OUT OF TOMES
The writings of theologians and pastors who have come before us can serve as an invitation to think more prolongedly and with greater specificity on God, and His glorious works and ways. In this ongoing series, I cull quotations on passages of Scripture from Christian Classics Ethereal Library to help spur your consideration, discernment, mediation, and worship. You can link to the full sources below or start your own search on a biblical text here.
Three causes of our salvation are here mentioned, and a fourth is shortly afterwards added. The efficient cause is the good pleasure of the will of God, the material cause is, Jesus Christ, and the final cause is, the praise of the glory of his grace. [...] in the freest manner, and on no mercenary grounds, does God bestow upon us his love and favor, just as, when we were not yet born, and when he was prompted by nothing but his own will, he fixed upon us his choice.
— John Calvin
Sonship in reference to God includes—1. Participation of his nature, or conformity to his image. 2. The enjoyment of his favour, or being the special objects of his love. 3. Heirship, or a participation of the glory and blessedness of God.
— Charles Hodge
The more you search the Bible, the more sure will you be that sonship is the special privilege of the chosen people of God and of none beside. Having thus, as far as I can, established my point, that the privilege of our text is a special one, let me dwell upon it for a moment and remark that, as a special one, it is an act of pure unmistakeable grace. No man has any right to be a son of God. If we are born into his family it is a miracle of mercy. It is one of the ever-blessed exhibitions of the infinite love of God which without any cause in us, has set itself upon us. If thou art this day an heir of heaven, remember, man, thou wast once the slave of hell. Once thou didst wallow in the mire, and if thou shouldst adopt a swine to be thy child, thou couldst not then have performed an act of greater compassion than when God adopted thee. And if an angel could exalt a gnat to equal dignity with himself, yet would not the boon be such-an-one as that which God hath conferred on thee.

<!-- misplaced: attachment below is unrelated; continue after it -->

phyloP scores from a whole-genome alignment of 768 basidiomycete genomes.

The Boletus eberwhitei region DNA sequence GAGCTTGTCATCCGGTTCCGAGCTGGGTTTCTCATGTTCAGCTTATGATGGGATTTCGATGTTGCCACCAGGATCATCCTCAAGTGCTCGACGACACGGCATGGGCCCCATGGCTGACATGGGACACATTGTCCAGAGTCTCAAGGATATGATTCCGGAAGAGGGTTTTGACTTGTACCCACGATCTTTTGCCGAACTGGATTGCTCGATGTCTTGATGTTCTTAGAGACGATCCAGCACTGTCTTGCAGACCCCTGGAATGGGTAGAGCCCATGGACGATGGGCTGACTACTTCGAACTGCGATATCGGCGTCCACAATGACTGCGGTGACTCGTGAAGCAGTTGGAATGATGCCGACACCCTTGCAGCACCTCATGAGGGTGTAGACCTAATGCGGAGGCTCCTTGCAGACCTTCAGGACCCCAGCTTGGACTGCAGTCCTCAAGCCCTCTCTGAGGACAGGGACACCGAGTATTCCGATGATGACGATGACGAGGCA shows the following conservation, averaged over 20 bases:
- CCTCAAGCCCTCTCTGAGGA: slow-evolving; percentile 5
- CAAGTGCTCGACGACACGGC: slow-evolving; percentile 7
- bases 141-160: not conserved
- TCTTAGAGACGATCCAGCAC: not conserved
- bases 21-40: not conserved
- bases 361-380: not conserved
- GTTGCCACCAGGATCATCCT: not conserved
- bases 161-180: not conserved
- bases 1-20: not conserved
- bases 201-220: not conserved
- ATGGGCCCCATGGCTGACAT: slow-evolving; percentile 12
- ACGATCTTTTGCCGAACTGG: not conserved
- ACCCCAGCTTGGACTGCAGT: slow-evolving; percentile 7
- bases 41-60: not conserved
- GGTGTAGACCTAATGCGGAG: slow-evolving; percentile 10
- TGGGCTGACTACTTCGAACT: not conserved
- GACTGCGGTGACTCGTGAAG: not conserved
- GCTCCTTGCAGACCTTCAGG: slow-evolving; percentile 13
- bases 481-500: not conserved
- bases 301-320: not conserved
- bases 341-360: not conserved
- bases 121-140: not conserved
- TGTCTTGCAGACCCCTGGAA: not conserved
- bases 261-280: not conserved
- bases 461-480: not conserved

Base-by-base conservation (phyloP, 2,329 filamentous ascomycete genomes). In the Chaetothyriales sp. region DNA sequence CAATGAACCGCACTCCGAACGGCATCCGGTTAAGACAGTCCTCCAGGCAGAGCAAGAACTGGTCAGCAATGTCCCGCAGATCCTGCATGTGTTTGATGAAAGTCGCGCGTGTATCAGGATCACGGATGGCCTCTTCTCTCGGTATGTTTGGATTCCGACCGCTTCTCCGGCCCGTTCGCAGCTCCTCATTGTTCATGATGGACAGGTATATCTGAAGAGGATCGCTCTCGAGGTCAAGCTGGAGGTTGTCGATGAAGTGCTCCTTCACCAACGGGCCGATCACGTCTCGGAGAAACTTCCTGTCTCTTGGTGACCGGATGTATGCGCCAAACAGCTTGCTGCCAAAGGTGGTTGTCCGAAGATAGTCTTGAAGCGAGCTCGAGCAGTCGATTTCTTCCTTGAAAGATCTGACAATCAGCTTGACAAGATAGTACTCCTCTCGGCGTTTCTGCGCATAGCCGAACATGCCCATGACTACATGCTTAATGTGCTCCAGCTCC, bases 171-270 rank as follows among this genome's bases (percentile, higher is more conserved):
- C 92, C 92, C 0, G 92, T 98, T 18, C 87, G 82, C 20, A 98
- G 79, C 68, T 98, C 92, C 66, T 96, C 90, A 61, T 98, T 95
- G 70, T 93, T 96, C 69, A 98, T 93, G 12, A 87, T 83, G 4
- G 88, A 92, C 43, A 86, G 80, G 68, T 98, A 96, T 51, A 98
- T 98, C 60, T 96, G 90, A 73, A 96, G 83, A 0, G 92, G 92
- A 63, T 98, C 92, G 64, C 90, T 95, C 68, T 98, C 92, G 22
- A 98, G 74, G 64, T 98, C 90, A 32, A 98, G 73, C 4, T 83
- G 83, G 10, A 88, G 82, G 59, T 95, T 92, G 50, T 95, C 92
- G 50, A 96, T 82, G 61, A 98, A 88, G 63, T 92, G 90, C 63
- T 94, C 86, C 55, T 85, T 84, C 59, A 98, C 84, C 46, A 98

— Charles Spurgeon
God’s praise is the end of the work of redemption. In Eph. i. where that work in its various parts is particularly insisted on, and set forth in its exceeding glory, this is mentioned, from time to time, as the great end of all, that it should be ”to the praise of his glory.” As in ver. 6, 12, 14. By which we may doubtless understand much the same thing, with what in Phil. i. 11. is expressed, ”his praise and glory.” Agreeably to this, Jacob’s fourth son, from whom the great Redeemer was to proceed, by the special direction of God’s providence, was called praise. This happy consequence, and glorious end of that great redemption, Messiah, one of his posterity, was to work out.
In the Old Testament this praise is spoken of as the end of the forgiveness of God’s people, and their salvation, in the same manner as God’s name and glory. Isa. xlviii. 9, 10, 11. “For my name’s sake will I defer mine anger, and for my praise, will I refrain for thee, that I cut thee not off. Behold I have refined thee—for mine own sake, even for mine own sake will I do it; for how should my name be polluted? and my glory will I not give to another.” Jer. xxxiii. 8, 9. “And I will cleanse them from all their iniquity—and I will pardon all their iniquities. And it shall be to me a name of joy, a praise and an honour.”
— Jonathan Edwards, Works of Jonathan Edwards, Vol. I
Finally, we are informed here, that in this matter He took counsel with none, but that we are "predestinated according to the good pleasure of His will."
— A. W. Pink, Sovereignty of God